I am sure 1982 or 1983 - we were already working at this level. It came from comrades in Lesotho.

Were you dealing with Chris Hani at all in Lesotho?

Not directly.

But surely your structures, when you were working with Lesotho, would have fallen under Chris?

But the person we were working with, when Comrade Hani was forced to withdraw from Lesotho, was Comrade 'A'.


Yes. And others.

I think it's Lihlonolo, head of operations. I think it is him. That's very interesting.

So at the time that we were arrested, it was just when we were implementing these things.

[Conversation about how much longer interview can continue]

OK, there are about six of your recruits who are designated for military tasks, the other 14 are designated for political tasks. Now, the training of those political comrades - was there any training of them, or were they recruited into local political structures for-?

Well, I would say there must have been political training for them in the sense that I have worked at this youth and community level where I identify certain comrades, and then we have got regular discussions. Then one's function in these group discussions, as members of D C O [Matiwane] and also as members of the ANC - in D C O Matiwane Youth League, the discussions, everything there, political sympathies obviously lie with the Congress Movement and Communist Party [SACP] - you would find that in that context there would be several ANC members contributing and what have you. But the general, broad membership of D C O Matiwane Youth League, they are not ANC members, so we cannot discuss ANC things as openly there. But informally, it was possible to make an input without actually saying this comes from the ANC or what have you. And, at a slightly higher level, there would be meetings where we would meet as members of the ANC and say what needs to be done - ANC, in regard to youth organisations, in regard to community organisations, in regard to the trade union movement.

Now, were any of those political people sent outside for training?

Yes. This is, as I said earlier, where Justice Kannemeyer said I abused my position of trust because they got to know that many people were sent to Lesotho for political training.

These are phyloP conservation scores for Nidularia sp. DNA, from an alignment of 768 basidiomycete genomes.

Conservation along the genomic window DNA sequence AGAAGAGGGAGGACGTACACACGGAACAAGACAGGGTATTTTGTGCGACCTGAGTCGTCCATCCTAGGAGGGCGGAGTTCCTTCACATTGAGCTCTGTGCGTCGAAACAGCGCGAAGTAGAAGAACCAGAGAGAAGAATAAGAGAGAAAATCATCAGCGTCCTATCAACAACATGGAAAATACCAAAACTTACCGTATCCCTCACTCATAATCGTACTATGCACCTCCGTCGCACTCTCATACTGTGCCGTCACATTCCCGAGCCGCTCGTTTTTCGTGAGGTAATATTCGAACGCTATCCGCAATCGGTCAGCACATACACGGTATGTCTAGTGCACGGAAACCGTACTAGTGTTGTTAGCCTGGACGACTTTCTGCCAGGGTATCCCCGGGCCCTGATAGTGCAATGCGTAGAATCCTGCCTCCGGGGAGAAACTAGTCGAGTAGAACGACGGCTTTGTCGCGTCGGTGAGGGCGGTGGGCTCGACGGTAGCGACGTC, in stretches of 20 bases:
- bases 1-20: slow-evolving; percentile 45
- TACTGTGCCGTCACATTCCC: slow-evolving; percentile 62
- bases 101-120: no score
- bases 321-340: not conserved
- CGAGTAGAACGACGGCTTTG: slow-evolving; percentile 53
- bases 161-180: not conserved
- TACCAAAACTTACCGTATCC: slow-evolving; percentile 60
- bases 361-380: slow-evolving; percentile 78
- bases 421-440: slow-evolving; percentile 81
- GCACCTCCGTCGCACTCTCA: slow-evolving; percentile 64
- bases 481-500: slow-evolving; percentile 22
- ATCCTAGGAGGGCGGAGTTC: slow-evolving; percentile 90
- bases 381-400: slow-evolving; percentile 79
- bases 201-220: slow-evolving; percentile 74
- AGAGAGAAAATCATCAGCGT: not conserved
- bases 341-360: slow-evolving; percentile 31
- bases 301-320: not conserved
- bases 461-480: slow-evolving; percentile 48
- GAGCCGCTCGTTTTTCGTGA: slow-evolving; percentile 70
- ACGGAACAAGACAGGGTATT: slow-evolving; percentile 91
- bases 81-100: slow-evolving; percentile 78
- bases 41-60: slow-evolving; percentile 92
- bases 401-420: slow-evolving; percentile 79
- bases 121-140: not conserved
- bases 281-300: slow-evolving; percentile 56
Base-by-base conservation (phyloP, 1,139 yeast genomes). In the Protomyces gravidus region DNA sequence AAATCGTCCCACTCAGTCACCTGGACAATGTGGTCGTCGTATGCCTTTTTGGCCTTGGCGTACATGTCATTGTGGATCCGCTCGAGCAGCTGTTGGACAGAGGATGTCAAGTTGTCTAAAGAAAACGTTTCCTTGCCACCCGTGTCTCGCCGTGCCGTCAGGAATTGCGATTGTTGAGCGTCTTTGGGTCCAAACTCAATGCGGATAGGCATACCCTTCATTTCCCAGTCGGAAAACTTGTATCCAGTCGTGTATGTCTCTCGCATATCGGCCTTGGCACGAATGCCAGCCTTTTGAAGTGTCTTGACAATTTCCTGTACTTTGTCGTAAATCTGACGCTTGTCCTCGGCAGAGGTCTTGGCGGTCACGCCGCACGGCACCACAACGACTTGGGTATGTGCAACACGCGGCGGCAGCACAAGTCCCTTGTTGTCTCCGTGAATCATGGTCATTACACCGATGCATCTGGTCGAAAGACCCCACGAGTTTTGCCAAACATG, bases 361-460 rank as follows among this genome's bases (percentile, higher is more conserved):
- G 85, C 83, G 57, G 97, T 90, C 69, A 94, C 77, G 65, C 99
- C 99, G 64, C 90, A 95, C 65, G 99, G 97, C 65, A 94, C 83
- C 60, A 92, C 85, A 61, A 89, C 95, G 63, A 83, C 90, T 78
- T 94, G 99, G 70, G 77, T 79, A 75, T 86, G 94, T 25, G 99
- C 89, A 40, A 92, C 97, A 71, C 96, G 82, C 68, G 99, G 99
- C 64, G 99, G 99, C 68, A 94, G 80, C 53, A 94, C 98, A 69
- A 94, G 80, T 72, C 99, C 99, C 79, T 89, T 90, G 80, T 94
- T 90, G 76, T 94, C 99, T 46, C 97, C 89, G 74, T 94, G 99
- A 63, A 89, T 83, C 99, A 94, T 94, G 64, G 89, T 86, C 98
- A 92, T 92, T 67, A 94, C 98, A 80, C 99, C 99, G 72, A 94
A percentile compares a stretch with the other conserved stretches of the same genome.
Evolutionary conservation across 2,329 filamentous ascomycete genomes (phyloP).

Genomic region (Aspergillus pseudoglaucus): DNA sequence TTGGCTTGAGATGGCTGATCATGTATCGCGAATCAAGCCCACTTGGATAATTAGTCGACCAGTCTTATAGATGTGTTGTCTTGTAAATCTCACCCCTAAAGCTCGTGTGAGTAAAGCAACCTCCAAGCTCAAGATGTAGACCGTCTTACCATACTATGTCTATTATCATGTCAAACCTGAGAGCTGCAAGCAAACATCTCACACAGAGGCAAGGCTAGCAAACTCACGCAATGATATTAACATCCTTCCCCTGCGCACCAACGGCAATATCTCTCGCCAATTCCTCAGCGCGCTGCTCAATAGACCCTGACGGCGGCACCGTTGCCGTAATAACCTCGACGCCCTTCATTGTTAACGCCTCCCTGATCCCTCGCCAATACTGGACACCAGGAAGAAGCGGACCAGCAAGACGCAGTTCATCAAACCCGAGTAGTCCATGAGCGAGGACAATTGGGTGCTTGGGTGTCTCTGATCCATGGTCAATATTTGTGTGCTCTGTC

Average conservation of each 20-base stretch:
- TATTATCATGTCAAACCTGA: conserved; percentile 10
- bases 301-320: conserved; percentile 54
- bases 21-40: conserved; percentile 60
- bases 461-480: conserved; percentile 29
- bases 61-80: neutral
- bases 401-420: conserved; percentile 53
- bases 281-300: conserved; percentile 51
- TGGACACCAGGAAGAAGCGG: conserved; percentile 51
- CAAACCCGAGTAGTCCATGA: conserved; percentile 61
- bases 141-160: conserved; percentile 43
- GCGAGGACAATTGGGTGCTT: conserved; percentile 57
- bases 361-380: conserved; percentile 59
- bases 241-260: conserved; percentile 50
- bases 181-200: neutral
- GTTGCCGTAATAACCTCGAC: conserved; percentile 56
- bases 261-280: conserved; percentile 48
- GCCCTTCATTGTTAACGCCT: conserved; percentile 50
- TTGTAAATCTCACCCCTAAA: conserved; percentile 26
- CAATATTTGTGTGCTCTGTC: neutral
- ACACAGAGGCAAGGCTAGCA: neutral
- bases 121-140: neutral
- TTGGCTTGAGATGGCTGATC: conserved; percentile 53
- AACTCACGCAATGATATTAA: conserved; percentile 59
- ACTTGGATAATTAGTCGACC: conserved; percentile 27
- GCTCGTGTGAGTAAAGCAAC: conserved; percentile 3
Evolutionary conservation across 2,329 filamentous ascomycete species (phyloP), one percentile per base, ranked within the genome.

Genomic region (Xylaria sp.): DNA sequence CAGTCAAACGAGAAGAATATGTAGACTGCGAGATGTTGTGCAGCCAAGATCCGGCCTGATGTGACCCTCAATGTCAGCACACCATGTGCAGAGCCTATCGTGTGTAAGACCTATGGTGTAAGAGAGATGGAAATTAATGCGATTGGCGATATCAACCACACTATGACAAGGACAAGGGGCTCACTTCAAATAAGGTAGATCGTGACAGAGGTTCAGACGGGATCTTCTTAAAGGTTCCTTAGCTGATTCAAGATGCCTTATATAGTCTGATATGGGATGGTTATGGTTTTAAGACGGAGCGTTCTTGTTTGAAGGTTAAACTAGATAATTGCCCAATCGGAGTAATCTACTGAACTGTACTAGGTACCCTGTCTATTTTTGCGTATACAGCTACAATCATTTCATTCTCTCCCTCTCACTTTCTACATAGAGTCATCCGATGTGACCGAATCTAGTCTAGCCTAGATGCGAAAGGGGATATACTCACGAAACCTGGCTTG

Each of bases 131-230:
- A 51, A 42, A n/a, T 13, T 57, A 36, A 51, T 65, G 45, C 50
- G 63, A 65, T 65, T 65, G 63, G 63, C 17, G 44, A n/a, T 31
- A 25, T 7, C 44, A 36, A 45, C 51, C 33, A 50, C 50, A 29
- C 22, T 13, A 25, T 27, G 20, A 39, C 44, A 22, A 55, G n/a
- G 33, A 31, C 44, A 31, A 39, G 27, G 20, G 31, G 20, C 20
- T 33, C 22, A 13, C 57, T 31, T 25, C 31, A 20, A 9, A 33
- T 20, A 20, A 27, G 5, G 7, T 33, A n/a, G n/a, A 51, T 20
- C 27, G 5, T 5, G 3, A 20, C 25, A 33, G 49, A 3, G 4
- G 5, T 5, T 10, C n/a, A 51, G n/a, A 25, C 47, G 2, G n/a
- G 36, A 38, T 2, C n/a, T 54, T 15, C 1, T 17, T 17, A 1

How long did they normally stay there for political training?

Well, very short. Weekend, a week or so, depending on holidays.

But none of them went off for years, that you are aware of?

Later, some. But already after I was arrested. But even then, after I had introduced them to other comrades in Lesotho, places like Lesotho, and I briefed those comrades as exactly the type of person, and then once they have met, we will have our discussions about what the possibilities are. But then, once they are allocated to people to give them whatever intensive political training in whatever aspect they may deem necessary - be it trade unions, be it youth or be it in community organisations - I would not be party to that because it would be out of my minds, and also in regard to security.

OK, my final question then: Accused Number 1 in your case was a fully trained guerilla?


Did you receive him in the country?


So, in other words, when he came in, you were the guy that was going to receive him and help him set himself up?

Not that. But this is actually what happened. He came in from Lesotho, and then he encountered serious problems because there was no proper preparations, if preparations were made for him. And then when he came there, he was virtually stranded. And then we got him - he got in touch with me because he suspected I was a fellow ANC member and then I had also known him earlier from the youth.

So there was a basis for personal trust?

Yes. So I had to find about him, and find out that, no, he's actually from Lesotho. Then we worked together. But he had to sort out the [???] from not Lesotho, Swaziland.

He was from Swaziland?

He was from Swaziland. And then I was working, as I said earlier, with the Lesotho machinery. Then, as a result of this, we had to change.

So he was from Swaziland?


And when did he come in?

That was 1982, early 1982.

And he survived until late 1983?


That's pretty good in terms of average. Is there anything which at this stage you want to add, or where you think I may have the wrong impression of what you have said.


[End of interview]